Logging is the deadliest profession in the United States. One report that analyzed the 2014 stats — the report came out in 2016, as stats do tend to take awhile to be compiled — noted that 111 loggers were killed for every 100,000 workers.
That’s vastly higher than other professions. For instance, only 47.4 roofers died for every 100,000 workers, even though roofing is also a profession with high fall risks. Just 18 chauffeurs and taxi drivers passed away for every 100,000, despite the high amount of traffic deaths every year.
So, why is logging so dangerous? Part of it is just the way the stats are presented. There simply aren’t very many loggers. While there were 111 deaths for every 100,000, there actually aren’t even 100,000 loggers in the United States. There were only 78 total deaths. Truck drivers, on the other hand, saw just 24.7 deaths for every 100,000 drivers. That feels like far less than logging — and it is, relatively speaking — but the trucking industry is huge. There were 880 total deaths.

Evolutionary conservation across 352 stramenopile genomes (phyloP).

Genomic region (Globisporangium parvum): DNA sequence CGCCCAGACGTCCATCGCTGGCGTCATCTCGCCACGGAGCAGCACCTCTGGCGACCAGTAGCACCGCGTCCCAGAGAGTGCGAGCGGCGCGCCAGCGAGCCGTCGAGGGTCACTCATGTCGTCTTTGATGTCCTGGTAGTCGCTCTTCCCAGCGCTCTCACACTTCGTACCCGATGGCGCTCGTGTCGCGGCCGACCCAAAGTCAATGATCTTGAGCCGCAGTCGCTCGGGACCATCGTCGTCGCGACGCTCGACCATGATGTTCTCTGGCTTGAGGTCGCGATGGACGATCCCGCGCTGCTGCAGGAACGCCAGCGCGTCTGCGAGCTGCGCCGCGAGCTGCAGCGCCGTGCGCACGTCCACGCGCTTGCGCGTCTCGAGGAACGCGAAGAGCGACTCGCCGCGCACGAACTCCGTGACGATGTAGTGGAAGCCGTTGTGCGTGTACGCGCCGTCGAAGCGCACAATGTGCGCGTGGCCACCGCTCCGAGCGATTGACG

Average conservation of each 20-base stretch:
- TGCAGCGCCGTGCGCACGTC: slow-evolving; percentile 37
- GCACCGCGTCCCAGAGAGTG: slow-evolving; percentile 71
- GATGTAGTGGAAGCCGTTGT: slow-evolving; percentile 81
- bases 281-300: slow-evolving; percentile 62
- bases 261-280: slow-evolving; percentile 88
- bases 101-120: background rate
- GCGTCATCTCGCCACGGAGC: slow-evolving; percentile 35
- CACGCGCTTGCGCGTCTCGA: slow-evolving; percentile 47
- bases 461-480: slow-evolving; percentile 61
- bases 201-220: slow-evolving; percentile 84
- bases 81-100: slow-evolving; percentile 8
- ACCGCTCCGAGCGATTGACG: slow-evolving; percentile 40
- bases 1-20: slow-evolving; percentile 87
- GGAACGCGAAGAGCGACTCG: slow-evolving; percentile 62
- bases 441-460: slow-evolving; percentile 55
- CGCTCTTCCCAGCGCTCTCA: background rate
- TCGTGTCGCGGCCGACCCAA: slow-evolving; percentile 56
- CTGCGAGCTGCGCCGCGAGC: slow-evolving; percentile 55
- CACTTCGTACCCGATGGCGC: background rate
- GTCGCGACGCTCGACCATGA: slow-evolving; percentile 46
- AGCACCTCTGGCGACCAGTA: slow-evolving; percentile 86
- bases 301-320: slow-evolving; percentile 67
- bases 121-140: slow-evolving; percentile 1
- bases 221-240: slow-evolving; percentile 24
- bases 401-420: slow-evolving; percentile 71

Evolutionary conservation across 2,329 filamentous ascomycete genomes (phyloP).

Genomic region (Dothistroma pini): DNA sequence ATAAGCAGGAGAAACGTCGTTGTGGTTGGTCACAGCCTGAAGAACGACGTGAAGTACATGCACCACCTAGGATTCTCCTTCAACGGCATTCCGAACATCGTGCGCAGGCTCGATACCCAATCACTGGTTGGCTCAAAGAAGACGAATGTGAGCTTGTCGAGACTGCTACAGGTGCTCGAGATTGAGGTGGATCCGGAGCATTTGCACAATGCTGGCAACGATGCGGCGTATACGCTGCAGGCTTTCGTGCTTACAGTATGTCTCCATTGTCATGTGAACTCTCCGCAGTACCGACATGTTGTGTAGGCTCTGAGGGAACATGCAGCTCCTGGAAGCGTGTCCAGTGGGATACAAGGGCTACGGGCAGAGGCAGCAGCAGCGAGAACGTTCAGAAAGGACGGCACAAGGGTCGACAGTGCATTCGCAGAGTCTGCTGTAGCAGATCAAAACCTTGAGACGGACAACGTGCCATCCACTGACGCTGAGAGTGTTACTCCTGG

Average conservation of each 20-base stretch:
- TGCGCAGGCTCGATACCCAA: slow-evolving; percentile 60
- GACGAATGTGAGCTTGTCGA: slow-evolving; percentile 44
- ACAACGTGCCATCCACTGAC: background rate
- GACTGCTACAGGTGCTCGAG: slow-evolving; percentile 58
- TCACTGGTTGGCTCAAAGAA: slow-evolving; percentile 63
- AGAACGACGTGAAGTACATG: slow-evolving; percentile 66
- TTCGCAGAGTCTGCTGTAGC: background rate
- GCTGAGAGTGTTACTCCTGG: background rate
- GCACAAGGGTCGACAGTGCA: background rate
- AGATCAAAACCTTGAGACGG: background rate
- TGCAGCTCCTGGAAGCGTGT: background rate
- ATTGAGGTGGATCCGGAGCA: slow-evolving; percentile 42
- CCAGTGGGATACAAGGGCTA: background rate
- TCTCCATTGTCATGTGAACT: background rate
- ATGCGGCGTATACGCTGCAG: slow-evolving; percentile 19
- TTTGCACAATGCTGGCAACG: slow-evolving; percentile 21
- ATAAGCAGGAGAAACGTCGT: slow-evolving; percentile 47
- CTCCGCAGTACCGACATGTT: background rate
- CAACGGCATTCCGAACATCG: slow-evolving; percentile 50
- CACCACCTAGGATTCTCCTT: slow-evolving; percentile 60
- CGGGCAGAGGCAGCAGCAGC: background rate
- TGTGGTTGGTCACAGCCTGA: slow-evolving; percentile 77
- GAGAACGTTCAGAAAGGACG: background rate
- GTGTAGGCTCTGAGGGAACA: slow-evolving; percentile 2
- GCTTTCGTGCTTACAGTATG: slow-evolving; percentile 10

Another key factor is where workplace injuries occur. Taxi drivers, for instance, are usually hurt in the city, close to hospitals. Loggers are hurt in the wilderness. It can take hours just to get medical care. This means that injuries that would have been survivable with immediate treatment could turn deadly when that treatment is delayed.
It’s important for workers to know that injuries and fatalities can happen in any profession, and there are usually many contributing factors. Those who are hurt also need to know what rights they have to workers’ compensation, whether they’re driving taxis in the city or toppling trees in the forests of Wisconsin.
Source: Time, “The Most Dangerous Jobs in America,” David Johnson, accessed Jan. 13, 2017